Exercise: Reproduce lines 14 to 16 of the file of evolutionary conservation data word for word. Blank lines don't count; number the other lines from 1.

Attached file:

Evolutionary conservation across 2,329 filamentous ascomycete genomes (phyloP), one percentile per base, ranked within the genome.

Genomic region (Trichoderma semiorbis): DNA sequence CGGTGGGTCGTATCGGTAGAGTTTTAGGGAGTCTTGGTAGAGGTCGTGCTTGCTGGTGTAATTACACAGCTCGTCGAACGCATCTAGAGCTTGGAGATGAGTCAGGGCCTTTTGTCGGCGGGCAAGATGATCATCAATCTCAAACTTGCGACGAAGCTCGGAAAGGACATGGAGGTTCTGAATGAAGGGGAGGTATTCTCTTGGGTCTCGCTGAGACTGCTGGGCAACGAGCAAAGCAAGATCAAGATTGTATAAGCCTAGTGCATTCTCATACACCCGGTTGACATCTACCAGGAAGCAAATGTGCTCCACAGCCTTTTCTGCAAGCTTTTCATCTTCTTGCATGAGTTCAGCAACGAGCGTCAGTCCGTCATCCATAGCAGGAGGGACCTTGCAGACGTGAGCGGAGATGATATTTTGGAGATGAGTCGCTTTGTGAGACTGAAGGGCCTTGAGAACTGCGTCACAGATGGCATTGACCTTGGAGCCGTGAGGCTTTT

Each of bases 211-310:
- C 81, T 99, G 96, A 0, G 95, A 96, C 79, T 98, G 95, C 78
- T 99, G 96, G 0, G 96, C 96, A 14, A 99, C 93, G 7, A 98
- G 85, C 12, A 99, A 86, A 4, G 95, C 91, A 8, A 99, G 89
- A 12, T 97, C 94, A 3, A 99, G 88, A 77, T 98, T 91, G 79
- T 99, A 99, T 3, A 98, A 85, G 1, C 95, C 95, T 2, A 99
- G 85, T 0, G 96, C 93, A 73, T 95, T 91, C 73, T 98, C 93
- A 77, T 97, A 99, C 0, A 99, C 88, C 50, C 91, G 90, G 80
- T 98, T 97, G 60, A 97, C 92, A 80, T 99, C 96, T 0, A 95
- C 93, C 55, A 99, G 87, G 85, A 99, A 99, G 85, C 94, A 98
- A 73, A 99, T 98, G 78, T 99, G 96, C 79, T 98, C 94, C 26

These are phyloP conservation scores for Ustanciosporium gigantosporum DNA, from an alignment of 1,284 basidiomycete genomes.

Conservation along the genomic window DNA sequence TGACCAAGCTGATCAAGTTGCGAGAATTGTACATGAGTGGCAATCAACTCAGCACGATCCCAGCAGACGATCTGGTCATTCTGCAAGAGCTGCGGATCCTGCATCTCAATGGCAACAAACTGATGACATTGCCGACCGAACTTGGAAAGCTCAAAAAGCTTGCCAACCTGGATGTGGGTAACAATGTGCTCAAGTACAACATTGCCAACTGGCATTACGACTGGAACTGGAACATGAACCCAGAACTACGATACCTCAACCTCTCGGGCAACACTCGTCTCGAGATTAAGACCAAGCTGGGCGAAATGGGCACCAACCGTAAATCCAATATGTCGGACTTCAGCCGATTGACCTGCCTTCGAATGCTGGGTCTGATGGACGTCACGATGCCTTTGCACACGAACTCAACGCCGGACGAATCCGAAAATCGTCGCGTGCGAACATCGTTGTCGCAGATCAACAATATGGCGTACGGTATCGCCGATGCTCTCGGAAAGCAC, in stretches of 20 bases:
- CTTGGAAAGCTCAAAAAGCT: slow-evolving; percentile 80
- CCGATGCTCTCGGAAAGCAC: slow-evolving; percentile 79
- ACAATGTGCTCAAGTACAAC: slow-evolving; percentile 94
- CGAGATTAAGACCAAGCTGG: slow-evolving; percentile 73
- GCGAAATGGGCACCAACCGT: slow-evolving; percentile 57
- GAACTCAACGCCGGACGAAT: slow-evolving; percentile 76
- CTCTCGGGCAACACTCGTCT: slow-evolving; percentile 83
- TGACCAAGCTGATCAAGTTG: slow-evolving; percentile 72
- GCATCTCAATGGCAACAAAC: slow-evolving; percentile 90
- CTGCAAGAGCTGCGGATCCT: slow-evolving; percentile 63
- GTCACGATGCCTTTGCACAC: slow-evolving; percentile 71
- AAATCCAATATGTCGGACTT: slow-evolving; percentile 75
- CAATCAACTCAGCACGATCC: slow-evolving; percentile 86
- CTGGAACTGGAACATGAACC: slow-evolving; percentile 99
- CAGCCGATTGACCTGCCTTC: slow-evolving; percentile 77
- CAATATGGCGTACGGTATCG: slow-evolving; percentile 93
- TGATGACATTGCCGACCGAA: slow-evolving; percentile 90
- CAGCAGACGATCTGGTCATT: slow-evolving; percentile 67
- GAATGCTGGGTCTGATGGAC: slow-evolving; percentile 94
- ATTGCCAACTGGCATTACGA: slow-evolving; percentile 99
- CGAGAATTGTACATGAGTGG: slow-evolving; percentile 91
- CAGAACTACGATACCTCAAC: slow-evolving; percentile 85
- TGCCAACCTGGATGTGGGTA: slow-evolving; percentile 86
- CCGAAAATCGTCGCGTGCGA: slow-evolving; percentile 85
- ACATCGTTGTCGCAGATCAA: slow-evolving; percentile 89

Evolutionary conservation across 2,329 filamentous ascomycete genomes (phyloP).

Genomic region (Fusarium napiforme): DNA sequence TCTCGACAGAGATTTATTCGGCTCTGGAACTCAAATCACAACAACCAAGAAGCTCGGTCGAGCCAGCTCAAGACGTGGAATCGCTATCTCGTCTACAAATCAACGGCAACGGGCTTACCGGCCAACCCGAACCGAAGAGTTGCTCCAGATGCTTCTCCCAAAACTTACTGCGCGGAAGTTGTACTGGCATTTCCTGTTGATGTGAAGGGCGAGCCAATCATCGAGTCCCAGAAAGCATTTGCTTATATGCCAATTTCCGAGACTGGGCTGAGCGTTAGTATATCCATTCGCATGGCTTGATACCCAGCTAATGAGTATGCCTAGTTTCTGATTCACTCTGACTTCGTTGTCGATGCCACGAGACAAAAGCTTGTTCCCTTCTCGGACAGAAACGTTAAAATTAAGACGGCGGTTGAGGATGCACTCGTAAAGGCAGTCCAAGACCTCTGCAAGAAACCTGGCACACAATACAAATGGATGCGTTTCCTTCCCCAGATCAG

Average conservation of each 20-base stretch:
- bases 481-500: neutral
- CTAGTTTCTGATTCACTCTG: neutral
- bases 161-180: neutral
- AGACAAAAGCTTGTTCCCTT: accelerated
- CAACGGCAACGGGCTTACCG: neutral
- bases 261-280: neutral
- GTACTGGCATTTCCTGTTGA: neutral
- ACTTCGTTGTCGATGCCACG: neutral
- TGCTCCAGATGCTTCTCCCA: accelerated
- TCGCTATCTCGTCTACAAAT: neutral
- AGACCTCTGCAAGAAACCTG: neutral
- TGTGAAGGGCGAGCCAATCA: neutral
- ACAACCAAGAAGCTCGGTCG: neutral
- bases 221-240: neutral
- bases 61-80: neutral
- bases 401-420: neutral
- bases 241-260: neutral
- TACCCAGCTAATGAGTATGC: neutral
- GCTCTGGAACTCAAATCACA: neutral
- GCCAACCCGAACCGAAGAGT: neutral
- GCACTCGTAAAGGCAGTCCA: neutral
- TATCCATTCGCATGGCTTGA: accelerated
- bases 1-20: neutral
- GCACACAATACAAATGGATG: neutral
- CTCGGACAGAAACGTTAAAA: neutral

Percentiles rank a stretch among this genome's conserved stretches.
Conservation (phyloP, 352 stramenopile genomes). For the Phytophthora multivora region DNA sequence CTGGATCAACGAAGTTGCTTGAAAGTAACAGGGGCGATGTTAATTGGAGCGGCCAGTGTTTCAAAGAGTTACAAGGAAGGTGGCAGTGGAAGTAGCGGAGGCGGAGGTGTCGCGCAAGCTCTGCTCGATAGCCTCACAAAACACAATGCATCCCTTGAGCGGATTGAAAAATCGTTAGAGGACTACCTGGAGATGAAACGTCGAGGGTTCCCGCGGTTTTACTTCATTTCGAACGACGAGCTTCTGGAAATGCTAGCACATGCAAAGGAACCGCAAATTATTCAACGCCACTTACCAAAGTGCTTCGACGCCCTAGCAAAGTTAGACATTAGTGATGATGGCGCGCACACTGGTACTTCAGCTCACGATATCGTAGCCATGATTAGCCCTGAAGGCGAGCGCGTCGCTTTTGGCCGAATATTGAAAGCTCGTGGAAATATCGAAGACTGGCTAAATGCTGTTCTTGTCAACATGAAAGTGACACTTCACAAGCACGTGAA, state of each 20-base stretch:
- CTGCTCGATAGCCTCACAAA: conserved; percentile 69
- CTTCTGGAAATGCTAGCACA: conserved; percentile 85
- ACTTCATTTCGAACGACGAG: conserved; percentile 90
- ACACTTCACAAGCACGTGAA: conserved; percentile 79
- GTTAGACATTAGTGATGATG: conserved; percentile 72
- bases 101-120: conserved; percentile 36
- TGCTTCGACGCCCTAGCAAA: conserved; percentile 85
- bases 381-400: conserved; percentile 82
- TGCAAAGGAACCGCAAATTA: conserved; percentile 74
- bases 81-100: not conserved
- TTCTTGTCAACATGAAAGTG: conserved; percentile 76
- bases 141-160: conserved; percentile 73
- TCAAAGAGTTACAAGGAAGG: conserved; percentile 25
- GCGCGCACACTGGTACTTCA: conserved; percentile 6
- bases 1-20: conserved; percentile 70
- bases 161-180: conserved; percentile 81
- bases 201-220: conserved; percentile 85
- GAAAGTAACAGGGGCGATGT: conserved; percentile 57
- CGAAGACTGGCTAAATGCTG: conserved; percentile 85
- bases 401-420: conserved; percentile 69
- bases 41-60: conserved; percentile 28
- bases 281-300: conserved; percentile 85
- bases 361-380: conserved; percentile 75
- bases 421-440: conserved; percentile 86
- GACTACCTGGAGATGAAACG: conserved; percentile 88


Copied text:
These are phyloP conservation scores for Ustanciosporium gigantosporum DNA, from an alignment of 1,284 basidiomycete genomes.

Conservation along the genomic window DNA sequence TGACCAAGCTGATCAAGTTGCGAGAATTGTACATGAGTGGCAATCAACTCAGCACGATCCCAGCAGACGATCTGGTCATTCTGCAAGAGCTGCGGATCCTGCATCTCAATGGCAACAAACTGATGACATTGCCGACCGAACTTGGAAAGCTCAAAAAGCTTGCCAACCTGGATGTGGGTAACAATGTGCTCAAGTACAACATTGCCAACTGGCATTACGACTGGAACTGGAACATGAACCCAGAACTACGATACCTCAACCTCTCGGGCAACACTCGTCTCGAGATTAAGACCAAGCTGGGCGAAATGGGCACCAACCGTAAATCCAATATGTCGGACTTCAGCCGATTGACCTGCCTTCGAATGCTGGGTCTGATGGACGTCACGATGCCTTTGCACACGAACTCAACGCCGGACGAATCCGAAAATCGTCGCGTGCGAACATCGTTGTCGCAGATCAACAATATGGCGTACGGTATCGCCGATGCTCTCGGAAAGCAC, in stretches of 20 bases:
- CTTGGAAAGCTCAAAAAGCT: slow-evolving; percentile 80